Lionel Guy research group
Degree projects available (mostly bioinformatics). Contact me!
Evolution of host adaptation
Our research explores how microorganisms, particularly bacteria, adapt to hosts, and how their relationships evolve over time. The overall goal of our research is to better understand the long- and short-term evolution of host adaptation, and to identify strategies and critical genetic innovations that allow free-living bacteria to adapt to, and then profit from, or live in symbiosis with, eukaryotic hosts.
For their wide variety in host-adaptation strategies and their ecological success, we currently focus on the bacterial order Legionellales, which includes two human pathogens, Legionella and Coxiella. So far, all described species of Legionellales can replicate intracellularly, although their degree of reliance on their host and their host spectrum varies, which makes them especially interesting to study.
Three projects are currently explored:
1. Emergence and evolution of host-adaptation in Legionellales
Is the current diversity of Legionellales resulting from a single event of host-adaptation? Was the ancestor of Legionella and Coxiella living inside amoebae?
What systems, crucial for host-adaptation, were invented or recruited that paved the way to its current ecological success?
To answer these questions, we rely on advanced bioinformatics, using a comparative genomics approach, tapping into the unexplored diversity of Legionellales. We are using state-of-the art metagenomics and single-cell genomics to harvest organisms that are uncultivable. We aim at reconstructing the ancestors of Legionellales and establish the flow of host-adaptation systems.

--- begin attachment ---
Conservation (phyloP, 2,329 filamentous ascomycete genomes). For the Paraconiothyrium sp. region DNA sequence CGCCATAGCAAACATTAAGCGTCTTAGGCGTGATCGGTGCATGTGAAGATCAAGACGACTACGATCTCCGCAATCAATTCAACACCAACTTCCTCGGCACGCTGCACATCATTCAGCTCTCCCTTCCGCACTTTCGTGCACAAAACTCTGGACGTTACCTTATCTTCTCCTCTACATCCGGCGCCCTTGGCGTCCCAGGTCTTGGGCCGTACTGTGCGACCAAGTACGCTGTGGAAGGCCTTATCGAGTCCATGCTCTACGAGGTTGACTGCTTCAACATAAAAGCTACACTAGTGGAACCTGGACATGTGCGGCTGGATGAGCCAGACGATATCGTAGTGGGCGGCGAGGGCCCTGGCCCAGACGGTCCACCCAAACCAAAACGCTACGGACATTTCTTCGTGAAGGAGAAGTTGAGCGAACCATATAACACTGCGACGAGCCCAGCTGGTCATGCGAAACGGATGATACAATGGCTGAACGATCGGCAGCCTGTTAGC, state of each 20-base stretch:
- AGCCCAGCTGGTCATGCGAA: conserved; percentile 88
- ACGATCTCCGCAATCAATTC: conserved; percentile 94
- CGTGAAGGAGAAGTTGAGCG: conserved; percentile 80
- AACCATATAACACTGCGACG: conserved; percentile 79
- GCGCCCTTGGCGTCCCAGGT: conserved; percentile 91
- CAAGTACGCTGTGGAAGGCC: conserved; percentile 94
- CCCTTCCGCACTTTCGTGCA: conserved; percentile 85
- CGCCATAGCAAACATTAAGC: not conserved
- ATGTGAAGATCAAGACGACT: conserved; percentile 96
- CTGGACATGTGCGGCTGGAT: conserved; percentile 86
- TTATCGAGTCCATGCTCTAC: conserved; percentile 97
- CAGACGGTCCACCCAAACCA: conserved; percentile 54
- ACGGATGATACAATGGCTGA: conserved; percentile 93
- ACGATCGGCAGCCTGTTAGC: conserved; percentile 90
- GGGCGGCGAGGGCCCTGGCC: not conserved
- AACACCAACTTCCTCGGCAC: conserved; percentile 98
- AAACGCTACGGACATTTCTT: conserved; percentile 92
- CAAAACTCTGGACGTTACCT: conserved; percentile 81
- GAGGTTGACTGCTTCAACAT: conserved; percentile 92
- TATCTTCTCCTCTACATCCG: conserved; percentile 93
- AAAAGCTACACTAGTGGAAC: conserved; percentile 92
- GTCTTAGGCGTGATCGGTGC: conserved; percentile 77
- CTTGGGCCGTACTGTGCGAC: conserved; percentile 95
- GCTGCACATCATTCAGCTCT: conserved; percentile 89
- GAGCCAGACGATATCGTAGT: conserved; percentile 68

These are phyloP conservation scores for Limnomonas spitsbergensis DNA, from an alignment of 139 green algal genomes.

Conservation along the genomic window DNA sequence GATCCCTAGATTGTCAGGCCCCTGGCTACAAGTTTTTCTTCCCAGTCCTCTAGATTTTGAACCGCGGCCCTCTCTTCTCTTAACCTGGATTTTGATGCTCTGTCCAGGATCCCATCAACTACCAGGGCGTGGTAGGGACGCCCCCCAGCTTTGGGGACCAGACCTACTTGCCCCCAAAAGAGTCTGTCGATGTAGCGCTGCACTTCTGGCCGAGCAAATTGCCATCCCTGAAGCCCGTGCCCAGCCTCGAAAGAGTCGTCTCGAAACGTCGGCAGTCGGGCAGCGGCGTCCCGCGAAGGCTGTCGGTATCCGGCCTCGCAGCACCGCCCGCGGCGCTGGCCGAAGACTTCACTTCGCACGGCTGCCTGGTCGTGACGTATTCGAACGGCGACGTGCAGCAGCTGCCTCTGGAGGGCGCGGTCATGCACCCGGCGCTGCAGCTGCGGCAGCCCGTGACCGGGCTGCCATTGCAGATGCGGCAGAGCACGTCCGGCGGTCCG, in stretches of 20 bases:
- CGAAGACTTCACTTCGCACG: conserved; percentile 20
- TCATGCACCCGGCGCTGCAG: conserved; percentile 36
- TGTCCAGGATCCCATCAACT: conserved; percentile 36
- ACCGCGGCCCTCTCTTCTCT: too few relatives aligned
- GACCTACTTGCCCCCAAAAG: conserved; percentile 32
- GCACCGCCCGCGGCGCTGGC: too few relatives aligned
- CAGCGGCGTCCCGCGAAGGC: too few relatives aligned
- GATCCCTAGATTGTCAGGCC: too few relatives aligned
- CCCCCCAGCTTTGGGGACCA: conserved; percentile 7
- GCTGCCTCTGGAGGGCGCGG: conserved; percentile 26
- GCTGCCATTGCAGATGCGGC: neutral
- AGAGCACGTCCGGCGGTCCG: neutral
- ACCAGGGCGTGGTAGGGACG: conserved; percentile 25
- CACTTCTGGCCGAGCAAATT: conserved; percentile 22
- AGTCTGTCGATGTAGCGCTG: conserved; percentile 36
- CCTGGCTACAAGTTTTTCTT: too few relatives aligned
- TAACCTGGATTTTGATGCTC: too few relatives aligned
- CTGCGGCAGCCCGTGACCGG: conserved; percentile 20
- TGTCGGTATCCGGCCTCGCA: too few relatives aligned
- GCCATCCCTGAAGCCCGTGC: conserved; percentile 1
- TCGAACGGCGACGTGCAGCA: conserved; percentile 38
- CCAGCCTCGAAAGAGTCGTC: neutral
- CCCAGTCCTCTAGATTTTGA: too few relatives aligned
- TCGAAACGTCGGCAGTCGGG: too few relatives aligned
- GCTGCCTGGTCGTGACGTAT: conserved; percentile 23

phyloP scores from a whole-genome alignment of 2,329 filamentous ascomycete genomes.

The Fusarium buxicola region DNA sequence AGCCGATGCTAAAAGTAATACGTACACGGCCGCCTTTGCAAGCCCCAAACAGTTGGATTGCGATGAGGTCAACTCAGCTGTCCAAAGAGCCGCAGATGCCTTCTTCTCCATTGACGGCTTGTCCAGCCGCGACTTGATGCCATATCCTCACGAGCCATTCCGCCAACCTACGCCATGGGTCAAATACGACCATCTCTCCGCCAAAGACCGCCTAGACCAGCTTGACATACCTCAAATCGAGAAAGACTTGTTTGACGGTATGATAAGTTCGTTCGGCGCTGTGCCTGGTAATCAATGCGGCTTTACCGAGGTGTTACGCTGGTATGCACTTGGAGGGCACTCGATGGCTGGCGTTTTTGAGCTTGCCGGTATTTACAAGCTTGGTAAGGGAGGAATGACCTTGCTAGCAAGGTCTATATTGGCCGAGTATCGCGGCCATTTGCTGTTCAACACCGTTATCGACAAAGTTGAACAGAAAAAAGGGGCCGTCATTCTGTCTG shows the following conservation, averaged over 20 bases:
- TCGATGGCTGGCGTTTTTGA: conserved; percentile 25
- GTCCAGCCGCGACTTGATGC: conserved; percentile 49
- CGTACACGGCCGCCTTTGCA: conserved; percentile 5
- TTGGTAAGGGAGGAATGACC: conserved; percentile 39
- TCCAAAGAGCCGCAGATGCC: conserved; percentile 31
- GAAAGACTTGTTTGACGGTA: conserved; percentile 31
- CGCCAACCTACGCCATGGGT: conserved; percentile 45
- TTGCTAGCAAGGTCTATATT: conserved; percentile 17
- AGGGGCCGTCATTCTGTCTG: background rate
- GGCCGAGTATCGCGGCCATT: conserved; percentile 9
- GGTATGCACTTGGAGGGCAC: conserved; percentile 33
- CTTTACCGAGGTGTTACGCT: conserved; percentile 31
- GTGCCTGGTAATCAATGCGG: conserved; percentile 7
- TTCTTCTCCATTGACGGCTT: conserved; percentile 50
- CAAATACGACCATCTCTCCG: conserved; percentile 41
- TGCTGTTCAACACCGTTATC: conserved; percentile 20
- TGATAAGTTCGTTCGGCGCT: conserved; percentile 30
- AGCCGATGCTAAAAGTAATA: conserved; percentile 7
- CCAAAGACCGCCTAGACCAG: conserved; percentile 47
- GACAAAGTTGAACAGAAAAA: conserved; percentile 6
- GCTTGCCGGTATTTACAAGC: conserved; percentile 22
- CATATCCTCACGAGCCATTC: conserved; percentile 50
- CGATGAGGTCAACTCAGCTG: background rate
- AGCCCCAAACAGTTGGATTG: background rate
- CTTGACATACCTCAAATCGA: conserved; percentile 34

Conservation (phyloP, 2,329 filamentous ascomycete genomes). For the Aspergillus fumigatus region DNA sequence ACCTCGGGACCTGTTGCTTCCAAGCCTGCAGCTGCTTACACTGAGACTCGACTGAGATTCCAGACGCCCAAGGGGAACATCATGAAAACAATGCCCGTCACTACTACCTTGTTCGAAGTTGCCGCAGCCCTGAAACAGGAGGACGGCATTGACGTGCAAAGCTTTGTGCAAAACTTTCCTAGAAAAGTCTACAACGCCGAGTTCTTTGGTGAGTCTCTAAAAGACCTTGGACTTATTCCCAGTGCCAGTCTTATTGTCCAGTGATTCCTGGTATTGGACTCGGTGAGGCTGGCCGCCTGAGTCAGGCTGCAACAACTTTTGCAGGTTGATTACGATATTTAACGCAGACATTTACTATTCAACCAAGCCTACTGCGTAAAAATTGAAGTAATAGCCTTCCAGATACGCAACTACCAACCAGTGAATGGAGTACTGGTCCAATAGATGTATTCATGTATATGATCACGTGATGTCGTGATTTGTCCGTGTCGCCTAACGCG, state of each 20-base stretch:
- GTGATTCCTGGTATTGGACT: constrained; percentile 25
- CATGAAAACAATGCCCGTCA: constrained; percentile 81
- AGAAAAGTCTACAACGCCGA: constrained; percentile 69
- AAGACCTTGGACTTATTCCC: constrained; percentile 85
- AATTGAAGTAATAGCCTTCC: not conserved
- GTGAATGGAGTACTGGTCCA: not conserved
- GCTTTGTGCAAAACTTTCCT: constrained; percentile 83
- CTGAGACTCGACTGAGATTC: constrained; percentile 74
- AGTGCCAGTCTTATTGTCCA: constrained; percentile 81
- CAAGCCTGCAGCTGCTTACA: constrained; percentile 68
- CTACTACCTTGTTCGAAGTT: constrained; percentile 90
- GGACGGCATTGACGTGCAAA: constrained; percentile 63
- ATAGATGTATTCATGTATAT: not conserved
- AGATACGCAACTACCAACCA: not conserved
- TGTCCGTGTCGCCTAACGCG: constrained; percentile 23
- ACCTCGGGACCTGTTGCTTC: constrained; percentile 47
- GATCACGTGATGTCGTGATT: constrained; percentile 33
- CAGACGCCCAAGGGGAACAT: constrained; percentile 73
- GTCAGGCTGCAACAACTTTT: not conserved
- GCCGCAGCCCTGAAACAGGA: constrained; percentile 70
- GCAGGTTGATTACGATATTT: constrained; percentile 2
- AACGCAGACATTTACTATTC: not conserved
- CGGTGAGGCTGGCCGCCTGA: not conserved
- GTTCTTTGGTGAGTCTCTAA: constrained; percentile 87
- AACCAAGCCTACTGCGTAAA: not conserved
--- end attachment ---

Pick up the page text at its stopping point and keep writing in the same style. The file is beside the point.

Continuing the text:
2. Short-term adaptation to the human host in Legionella pneumophila
Can short-term adaptation in outbreaks reveal adaptations to human?
By sequencing Legionella pneumophila isolates from legionellosis outbreaks and environmental sources, we identify for short-term mutations that occur inside the accidental human host. By tracing independent mutations in identical genes, we point to adaptations specific to the accidental human host.
3. Inside the amoebal Trojan horse: environmental factors shaping the diversity of intra-amoebal bacteria
The overall goal of this project is to better understand the environmental factors shaping the diversity and life-style of amoeba-resisting bacteria (ARBs), in particular of Legionella. Amoebae play an important in the ecological success of Legionella, protecting them from bactericidal products, and providing them with a “melting-pot of evolution” where they are exposed to a continuous flow of potentially beneficial genes. Co-evolution between Legionella and its host is thought to have paved the way to the success of Legionella as a human pathogen.
What is the genetic diversity inside one single amoebal host? In a population of hosts?
What environmental factors influence the diversity of Legionella and other amoeba-resisting bacteria?
What is the role of the amoebal host? Are them all equally likely to harbor and disperse intracellular bacteria? How do they respond to environmental factors?
What genes and host-adaptation systems are frequently exchanged? Is it possible to identify these transfers as they happen?
In this context, it is very interesting to investigate the effects of the environment on the microbial diversity occurring inside single amoebal hosts and communities of hosts, and to monitor the prevailing gene flux inside them.